Trust in social media companies has hit a new low in the UK with less than a quarter of the UK population (24%) trusting social media. The 2018 Edelman Trust Barometer, which had more than 33,000 respondents across 28 markets, has linked the decline to inaction on the part of these companies to tackle key issues.
Unethical practices, illegal behaviour, the proliferation of fake news, allowing the sharing of extremist content, and a failure to tackle cyberbullying effectively have all been cited as reasons why people’s trust in social media has eroded.
64% said they cannot tell the difference between good journalism and rumour. Scots, in particular, are concerned about social media exposing them to fake news. Respondents indicated that they wanted these platforms to be more strictly regulated.
Over a third of respondents no longer think of social media as a force for good and 57% felt that social media companies take advantage of people’s loneliness.
Of social media companies 63% said that they aren’t transparent enough, 64% don’t feel they are regulated enough, and 62% fear that social media companies will sell their personal data without them knowing.
Figures hardly a shock
This comes as no shock after a slew of recent social media debacles, the most recent being the Aokigahara suicide video, which was uploaded by a popular YouTuber to the platform. YouTube was very slow to remove the footage sparking outrage online. Finally, when YouTube officially responded via a Twitter thread about the incident many users felt it was an inadequate and hollow response.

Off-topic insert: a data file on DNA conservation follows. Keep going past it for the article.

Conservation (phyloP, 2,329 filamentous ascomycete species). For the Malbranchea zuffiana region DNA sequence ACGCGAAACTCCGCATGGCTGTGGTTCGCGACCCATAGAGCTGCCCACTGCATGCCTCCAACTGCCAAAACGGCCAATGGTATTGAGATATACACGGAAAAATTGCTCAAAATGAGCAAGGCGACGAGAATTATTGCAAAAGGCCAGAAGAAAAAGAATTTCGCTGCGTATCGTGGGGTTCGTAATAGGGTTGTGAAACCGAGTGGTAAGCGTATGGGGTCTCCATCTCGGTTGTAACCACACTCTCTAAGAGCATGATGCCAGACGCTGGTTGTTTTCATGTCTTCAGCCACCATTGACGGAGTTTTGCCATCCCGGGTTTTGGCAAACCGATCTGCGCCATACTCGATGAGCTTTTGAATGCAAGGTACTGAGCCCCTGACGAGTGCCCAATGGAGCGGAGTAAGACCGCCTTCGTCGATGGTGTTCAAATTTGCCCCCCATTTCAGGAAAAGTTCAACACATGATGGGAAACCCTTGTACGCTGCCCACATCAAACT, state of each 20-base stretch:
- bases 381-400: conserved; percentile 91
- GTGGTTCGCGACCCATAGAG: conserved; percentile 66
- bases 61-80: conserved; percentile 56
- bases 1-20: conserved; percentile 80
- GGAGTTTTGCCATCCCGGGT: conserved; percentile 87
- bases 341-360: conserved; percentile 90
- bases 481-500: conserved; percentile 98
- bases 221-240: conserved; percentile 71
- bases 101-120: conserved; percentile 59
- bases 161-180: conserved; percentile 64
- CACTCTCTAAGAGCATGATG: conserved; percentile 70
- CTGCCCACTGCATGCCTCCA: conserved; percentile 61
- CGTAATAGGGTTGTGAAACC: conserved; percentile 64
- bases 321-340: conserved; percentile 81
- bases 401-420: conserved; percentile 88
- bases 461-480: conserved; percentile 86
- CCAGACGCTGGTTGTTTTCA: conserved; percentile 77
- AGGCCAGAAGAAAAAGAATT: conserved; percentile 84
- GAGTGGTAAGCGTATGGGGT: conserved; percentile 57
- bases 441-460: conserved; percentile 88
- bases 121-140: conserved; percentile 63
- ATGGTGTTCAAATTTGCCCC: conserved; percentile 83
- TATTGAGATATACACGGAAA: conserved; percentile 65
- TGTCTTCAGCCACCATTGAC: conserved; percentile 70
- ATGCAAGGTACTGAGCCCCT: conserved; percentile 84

Facebook has already taken tentative steps to overhaul their public persona with recent changes to their news feed algorithm and now a decision to allow users to vote on the most trustworthy news sources.
Mark Zuckerberg said of this latest change, “This update will not change the amount of news you see on Facebook. It will only shift the balance of news you see towards sources that are determined to be trusted by the community.”
While this might seem like a progressive step it does run the risk of worsening the polarisation of opinions. If users are only shown news they have up-voted then they will only see and read articles that they agree with, thus putting themselves in an isolated thought bubble.
Trust in traditional news on the rise
As trust in social media declines, there has been a significant increase in trust for traditional media. Traditional media includes newspapers, magazines, television news and radio news.
Since 2017, confidence in traditional media has leapt from 48% to 61%, a level it hasn’t been since 2012.
Social media companies need to do more
In response to the report Damian Collins, the Tory chair of the Culture and Media, said: “Social media was supposed to bring people together, but in some ways is increasingly pushing people further apart by sowing messages of hate and creating a forum where people holding different beliefs are open to vile abuse.”
Ed Williams, chief executive officer of Edelman UK, said: “After a flood of negative headlines in 2017, it’s time these companies sat up and listened. The public want action on key issues related to online protection, and to see their concerns addressed through better regulation. Failure on their part to act risks further erosion of trust and therefore public support.”
Amber Rudd, Home Secretary, has been very vocal about the misuse of social media and has repeatedly urged sites such as YouTube and Facebook do more to tackle threatening online trolls.